ED SOURCE– Imagine you’re 16. You’ve just passed your California driver’s test, and you’re lining up to get what you think will be your license. Instead, you’re presented with a form telling you that, though you passed your driving test, your county requires an additional test to be sure you’ll be safe on the local roads. And there’s a waiting period of three months to sign up for the second road test, which is only given twice a year. If you pass it, you may drive on any roads in the county. If you fail, however, you’ll be diverted to a special four-month class to help you become a safe driver.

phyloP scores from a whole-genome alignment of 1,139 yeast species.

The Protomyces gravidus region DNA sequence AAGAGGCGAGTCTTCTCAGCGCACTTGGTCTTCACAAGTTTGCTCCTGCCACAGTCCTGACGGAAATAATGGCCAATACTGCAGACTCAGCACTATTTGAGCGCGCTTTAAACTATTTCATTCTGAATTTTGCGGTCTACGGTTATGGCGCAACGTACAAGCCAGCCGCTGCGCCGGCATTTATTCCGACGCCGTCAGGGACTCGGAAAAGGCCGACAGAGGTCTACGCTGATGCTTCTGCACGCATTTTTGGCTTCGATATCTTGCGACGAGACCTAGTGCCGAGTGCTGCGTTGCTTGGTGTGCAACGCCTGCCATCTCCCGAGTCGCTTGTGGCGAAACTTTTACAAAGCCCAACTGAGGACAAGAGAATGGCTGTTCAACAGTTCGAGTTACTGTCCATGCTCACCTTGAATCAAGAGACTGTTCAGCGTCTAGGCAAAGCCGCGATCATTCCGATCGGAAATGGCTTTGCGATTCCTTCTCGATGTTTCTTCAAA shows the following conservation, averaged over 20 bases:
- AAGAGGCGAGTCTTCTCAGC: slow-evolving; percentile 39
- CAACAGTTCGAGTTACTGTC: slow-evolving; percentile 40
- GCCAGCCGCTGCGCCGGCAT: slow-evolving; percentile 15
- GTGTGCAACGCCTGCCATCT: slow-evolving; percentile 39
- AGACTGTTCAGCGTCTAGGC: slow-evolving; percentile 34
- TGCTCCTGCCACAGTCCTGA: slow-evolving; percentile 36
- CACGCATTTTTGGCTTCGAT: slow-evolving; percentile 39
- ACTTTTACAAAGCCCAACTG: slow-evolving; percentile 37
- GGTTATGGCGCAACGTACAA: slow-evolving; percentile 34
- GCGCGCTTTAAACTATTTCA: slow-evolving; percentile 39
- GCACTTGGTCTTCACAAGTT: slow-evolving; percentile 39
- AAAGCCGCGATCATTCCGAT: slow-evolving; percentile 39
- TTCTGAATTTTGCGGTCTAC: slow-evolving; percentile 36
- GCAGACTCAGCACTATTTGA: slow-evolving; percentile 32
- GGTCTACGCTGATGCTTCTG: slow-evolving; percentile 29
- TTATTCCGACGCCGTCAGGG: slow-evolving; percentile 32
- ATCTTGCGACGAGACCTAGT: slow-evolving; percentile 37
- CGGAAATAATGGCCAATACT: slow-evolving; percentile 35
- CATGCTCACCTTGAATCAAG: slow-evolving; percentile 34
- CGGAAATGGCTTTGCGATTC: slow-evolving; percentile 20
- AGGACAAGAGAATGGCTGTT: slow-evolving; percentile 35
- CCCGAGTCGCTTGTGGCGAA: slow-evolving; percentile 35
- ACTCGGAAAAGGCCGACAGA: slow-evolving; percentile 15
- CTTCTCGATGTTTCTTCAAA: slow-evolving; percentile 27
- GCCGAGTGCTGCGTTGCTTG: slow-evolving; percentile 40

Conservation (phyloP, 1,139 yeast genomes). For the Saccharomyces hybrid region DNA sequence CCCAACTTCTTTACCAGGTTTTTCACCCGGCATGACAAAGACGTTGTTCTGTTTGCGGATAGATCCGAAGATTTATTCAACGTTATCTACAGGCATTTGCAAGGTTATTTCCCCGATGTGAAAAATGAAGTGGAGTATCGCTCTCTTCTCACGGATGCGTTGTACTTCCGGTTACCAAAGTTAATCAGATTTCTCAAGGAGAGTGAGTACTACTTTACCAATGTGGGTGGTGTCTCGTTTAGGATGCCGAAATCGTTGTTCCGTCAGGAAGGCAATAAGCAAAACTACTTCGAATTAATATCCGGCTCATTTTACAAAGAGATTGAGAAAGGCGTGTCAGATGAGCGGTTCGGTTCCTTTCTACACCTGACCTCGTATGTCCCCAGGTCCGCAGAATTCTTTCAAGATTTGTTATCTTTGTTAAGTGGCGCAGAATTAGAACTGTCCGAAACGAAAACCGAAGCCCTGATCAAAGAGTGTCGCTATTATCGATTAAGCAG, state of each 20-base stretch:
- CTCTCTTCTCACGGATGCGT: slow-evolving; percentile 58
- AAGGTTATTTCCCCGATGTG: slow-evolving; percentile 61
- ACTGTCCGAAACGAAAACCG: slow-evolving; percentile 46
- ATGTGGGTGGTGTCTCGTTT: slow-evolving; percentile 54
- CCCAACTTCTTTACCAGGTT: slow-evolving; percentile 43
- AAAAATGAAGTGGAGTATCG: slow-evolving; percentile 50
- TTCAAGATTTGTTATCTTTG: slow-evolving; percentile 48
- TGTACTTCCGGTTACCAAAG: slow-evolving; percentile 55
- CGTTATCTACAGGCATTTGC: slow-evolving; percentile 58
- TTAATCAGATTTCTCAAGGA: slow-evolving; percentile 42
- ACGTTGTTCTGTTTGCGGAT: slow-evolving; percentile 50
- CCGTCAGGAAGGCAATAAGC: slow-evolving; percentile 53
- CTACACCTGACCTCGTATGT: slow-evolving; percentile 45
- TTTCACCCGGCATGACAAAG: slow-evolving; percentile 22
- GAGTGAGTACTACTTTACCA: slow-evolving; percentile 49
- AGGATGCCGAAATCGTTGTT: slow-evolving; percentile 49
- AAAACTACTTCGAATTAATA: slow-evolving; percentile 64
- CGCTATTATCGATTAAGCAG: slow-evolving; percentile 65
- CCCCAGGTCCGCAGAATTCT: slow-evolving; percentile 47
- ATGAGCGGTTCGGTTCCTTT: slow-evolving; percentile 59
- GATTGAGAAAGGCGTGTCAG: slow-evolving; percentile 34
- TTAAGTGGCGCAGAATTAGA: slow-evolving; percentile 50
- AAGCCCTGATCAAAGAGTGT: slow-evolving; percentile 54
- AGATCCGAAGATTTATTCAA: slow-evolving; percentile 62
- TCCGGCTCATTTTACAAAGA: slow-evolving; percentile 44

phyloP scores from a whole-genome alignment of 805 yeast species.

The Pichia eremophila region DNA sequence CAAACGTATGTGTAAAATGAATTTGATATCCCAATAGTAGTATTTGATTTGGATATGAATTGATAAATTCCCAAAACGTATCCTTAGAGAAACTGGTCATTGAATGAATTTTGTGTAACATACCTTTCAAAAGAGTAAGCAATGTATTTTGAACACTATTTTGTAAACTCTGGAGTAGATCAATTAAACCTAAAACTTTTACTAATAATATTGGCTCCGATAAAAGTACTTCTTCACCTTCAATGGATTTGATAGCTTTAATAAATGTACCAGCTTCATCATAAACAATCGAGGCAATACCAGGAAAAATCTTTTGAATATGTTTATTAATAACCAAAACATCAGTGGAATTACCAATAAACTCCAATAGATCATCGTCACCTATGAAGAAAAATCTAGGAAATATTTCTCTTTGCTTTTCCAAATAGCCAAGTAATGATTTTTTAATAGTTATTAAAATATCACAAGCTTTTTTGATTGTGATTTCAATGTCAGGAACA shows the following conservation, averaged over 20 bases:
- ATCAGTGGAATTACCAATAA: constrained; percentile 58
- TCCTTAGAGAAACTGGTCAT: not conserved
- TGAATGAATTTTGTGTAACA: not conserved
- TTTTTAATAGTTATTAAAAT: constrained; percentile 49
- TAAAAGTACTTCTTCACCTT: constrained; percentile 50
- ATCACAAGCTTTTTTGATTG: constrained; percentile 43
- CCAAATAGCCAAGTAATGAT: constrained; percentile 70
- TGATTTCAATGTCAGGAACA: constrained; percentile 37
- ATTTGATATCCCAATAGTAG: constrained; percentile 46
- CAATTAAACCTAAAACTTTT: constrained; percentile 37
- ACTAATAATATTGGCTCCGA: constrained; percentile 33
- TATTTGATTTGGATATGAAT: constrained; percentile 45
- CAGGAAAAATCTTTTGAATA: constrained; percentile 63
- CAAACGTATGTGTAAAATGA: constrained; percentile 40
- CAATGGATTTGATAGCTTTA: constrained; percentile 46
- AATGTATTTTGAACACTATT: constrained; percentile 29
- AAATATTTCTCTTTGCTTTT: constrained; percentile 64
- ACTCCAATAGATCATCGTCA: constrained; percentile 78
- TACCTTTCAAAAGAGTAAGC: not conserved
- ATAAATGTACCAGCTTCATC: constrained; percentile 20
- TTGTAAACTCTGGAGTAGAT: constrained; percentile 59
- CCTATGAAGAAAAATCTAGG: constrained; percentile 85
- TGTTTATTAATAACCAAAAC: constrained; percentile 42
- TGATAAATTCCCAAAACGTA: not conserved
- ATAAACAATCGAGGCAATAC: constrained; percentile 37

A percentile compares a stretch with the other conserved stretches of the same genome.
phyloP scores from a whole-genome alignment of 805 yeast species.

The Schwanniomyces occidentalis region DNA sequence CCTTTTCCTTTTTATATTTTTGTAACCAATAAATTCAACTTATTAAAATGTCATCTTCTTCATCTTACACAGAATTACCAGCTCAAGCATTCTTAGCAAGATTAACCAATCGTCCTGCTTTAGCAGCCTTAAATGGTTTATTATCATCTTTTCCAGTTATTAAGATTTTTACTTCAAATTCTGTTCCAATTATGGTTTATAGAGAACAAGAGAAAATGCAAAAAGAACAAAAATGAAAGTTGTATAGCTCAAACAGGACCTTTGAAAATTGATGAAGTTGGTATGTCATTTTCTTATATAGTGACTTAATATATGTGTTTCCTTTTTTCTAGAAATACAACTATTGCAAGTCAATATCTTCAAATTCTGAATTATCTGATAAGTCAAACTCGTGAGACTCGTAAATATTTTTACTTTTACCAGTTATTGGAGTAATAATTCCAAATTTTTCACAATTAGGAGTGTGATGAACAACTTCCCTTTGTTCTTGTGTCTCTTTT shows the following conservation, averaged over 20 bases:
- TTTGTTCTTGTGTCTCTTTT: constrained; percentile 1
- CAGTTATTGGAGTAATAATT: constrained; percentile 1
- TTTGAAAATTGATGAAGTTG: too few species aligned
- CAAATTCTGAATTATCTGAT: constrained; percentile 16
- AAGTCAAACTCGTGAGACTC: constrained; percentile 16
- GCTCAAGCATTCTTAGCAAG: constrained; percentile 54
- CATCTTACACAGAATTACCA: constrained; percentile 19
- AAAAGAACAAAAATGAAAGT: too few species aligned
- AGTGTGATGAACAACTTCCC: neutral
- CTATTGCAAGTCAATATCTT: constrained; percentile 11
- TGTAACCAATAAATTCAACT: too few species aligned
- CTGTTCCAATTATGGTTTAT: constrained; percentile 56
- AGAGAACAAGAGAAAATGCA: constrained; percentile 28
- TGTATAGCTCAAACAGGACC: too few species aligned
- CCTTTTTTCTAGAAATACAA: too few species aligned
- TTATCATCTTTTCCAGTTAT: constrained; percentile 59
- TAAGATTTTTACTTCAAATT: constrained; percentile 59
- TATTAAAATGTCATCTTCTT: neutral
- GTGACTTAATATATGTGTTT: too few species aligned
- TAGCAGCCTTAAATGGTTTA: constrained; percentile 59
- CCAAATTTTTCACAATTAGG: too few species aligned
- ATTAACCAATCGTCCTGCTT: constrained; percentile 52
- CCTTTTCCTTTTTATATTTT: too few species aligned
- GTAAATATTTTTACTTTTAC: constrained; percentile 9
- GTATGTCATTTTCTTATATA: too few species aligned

That’s not altogether different from the math maze that confronts students at some California State University campuses each year.
Gov. Jerry Brown has called on California State University to take a deeper look at its policies for placing students into remedial courses. In a report last year, I made a similar recommendation with respect to the CSU system’s math placement test. But, as important as it is, system-level placement reform alone won’t ensure that students get a fair shake in their math lives: At some CSU campuses, even passing the system’s math placement test or completing remedial requirements won’t ensure that students avoid remedial math.